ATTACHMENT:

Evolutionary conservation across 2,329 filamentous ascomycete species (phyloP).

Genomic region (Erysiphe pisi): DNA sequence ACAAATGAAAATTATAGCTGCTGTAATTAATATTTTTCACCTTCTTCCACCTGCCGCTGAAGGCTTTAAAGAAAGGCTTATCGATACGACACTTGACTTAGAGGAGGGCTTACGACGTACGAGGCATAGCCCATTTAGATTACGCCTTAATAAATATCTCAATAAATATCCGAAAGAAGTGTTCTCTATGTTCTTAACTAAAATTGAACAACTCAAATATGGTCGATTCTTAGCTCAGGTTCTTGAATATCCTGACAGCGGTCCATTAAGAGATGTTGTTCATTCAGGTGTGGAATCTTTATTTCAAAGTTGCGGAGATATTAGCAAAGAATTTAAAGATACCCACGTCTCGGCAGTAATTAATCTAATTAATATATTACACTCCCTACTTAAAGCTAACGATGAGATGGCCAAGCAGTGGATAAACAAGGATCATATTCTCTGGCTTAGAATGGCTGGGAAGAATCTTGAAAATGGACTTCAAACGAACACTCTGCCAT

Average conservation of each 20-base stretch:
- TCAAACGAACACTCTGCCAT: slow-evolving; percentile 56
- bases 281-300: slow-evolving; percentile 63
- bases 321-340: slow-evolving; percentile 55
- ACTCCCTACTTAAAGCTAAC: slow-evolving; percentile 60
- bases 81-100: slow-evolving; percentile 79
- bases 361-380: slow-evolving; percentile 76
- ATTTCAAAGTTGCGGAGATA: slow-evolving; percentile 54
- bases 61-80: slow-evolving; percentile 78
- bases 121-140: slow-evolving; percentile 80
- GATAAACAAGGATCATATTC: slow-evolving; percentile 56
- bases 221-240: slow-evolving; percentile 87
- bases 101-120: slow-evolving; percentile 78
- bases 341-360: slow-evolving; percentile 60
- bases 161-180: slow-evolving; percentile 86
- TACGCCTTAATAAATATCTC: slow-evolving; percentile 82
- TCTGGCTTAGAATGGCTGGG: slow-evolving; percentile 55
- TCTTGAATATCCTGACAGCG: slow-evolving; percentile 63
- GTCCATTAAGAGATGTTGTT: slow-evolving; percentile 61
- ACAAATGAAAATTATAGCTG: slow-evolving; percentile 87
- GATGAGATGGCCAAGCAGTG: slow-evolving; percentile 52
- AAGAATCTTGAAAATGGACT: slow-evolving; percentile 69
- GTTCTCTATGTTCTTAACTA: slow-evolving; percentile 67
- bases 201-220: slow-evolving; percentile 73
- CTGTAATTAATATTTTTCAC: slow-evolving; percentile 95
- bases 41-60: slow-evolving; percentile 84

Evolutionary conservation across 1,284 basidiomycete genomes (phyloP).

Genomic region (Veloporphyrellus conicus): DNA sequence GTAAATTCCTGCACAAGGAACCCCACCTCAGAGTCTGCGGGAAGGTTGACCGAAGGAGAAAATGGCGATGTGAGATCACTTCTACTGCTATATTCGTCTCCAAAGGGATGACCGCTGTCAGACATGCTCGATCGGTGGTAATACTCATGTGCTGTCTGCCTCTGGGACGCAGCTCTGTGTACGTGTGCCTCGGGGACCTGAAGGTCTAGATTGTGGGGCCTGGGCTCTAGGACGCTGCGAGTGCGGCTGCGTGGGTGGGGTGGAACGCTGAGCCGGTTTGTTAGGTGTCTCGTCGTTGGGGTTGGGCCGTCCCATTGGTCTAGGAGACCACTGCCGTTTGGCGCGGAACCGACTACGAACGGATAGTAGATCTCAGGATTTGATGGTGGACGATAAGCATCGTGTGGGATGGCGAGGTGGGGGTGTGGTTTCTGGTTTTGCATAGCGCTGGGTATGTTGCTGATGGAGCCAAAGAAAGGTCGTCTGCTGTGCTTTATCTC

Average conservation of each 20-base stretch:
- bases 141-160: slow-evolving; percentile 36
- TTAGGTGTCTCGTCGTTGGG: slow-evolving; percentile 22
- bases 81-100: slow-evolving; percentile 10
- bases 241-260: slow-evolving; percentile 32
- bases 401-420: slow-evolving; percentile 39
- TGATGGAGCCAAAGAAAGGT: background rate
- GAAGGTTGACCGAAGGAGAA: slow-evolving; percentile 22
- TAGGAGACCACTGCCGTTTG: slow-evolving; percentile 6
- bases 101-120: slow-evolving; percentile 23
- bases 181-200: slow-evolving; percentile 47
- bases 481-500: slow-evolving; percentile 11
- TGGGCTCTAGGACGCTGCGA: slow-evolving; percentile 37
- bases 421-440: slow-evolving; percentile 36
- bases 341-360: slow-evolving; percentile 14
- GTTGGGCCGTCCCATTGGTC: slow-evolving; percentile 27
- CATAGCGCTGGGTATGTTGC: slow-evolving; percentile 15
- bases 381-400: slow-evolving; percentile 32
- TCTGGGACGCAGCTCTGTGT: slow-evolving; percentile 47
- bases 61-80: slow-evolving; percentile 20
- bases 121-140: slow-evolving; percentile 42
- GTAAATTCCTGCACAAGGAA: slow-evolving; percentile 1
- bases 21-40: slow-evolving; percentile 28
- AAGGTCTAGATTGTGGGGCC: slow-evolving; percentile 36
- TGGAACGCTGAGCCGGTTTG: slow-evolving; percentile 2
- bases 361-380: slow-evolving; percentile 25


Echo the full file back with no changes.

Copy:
Evolutionary conservation across 2,329 filamentous ascomycete species (phyloP).

Genomic region (Erysiphe pisi): DNA sequence ACAAATGAAAATTATAGCTGCTGTAATTAATATTTTTCACCTTCTTCCACCTGCCGCTGAAGGCTTTAAAGAAAGGCTTATCGATACGACACTTGACTTAGAGGAGGGCTTACGACGTACGAGGCATAGCCCATTTAGATTACGCCTTAATAAATATCTCAATAAATATCCGAAAGAAGTGTTCTCTATGTTCTTAACTAAAATTGAACAACTCAAATATGGTCGATTCTTAGCTCAGGTTCTTGAATATCCTGACAGCGGTCCATTAAGAGATGTTGTTCATTCAGGTGTGGAATCTTTATTTCAAAGTTGCGGAGATATTAGCAAAGAATTTAAAGATACCCACGTCTCGGCAGTAATTAATCTAATTAATATATTACACTCCCTACTTAAAGCTAACGATGAGATGGCCAAGCAGTGGATAAACAAGGATCATATTCTCTGGCTTAGAATGGCTGGGAAGAATCTTGAAAATGGACTTCAAACGAACACTCTGCCAT

Average conservation of each 20-base stretch:
- TCAAACGAACACTCTGCCAT: slow-evolving; percentile 56
- bases 281-300: slow-evolving; percentile 63
- bases 321-340: slow-evolving; percentile 55
- ACTCCCTACTTAAAGCTAAC: slow-evolving; percentile 60
- bases 81-100: slow-evolving; percentile 79
- bases 361-380: slow-evolving; percentile 76
- ATTTCAAAGTTGCGGAGATA: slow-evolving; percentile 54
- bases 61-80: slow-evolving; percentile 78
- bases 121-140: slow-evolving; percentile 80
- GATAAACAAGGATCATATTC: slow-evolving; percentile 56
- bases 221-240: slow-evolving; percentile 87
- bases 101-120: slow-evolving; percentile 78
- bases 341-360: slow-evolving; percentile 60
- bases 161-180: slow-evolving; percentile 86
- TACGCCTTAATAAATATCTC: slow-evolving; percentile 82
- TCTGGCTTAGAATGGCTGGG: slow-evolving; percentile 55
- TCTTGAATATCCTGACAGCG: slow-evolving; percentile 63
- GTCCATTAAGAGATGTTGTT: slow-evolving; percentile 61
- ACAAATGAAAATTATAGCTG: slow-evolving; percentile 87
- GATGAGATGGCCAAGCAGTG: slow-evolving; percentile 52
- AAGAATCTTGAAAATGGACT: slow-evolving; percentile 69
- GTTCTCTATGTTCTTAACTA: slow-evolving; percentile 67
- bases 201-220: slow-evolving; percentile 73
- CTGTAATTAATATTTTTCAC: slow-evolving; percentile 95
- bases 41-60: slow-evolving; percentile 84

Evolutionary conservation across 1,284 basidiomycete genomes (phyloP).

Genomic region (Veloporphyrellus conicus): DNA sequence GTAAATTCCTGCACAAGGAACCCCACCTCAGAGTCTGCGGGAAGGTTGACCGAAGGAGAAAATGGCGATGTGAGATCACTTCTACTGCTATATTCGTCTCCAAAGGGATGACCGCTGTCAGACATGCTCGATCGGTGGTAATACTCATGTGCTGTCTGCCTCTGGGACGCAGCTCTGTGTACGTGTGCCTCGGGGACCTGAAGGTCTAGATTGTGGGGCCTGGGCTCTAGGACGCTGCGAGTGCGGCTGCGTGGGTGGGGTGGAACGCTGAGCCGGTTTGTTAGGTGTCTCGTCGTTGGGGTTGGGCCGTCCCATTGGTCTAGGAGACCACTGCCGTTTGGCGCGGAACCGACTACGAACGGATAGTAGATCTCAGGATTTGATGGTGGACGATAAGCATCGTGTGGGATGGCGAGGTGGGGGTGTGGTTTCTGGTTTTGCATAGCGCTGGGTATGTTGCTGATGGAGCCAAAGAAAGGTCGTCTGCTGTGCTTTATCTC

Average conservation of each 20-base stretch:
- bases 141-160: slow-evolving; percentile 36
- TTAGGTGTCTCGTCGTTGGG: slow-evolving; percentile 22
- bases 81-100: slow-evolving; percentile 10
- bases 241-260: slow-evolving; percentile 32
- bases 401-420: slow-evolving; percentile 39
- TGATGGAGCCAAAGAAAGGT: background rate
- GAAGGTTGACCGAAGGAGAA: slow-evolving; percentile 22
- TAGGAGACCACTGCCGTTTG: slow-evolving; percentile 6
- bases 101-120: slow-evolving; percentile 23
- bases 181-200: slow-evolving; percentile 47
- bases 481-500: slow-evolving; percentile 11
- TGGGCTCTAGGACGCTGCGA: slow-evolving; percentile 37
- bases 421-440: slow-evolving; percentile 36
- bases 341-360: slow-evolving; percentile 14
- GTTGGGCCGTCCCATTGGTC: slow-evolving; percentile 27
- CATAGCGCTGGGTATGTTGC: slow-evolving; percentile 15
- bases 381-400: slow-evolving; percentile 32
- TCTGGGACGCAGCTCTGTGT: slow-evolving; percentile 47
- bases 61-80: slow-evolving; percentile 20
- bases 121-140: slow-evolving; percentile 42
- GTAAATTCCTGCACAAGGAA: slow-evolving; percentile 1
- bases 21-40: slow-evolving; percentile 28
- AAGGTCTAGATTGTGGGGCC: slow-evolving; percentile 36
- TGGAACGCTGAGCCGGTTTG: slow-evolving; percentile 2
- bases 361-380: slow-evolving; percentile 25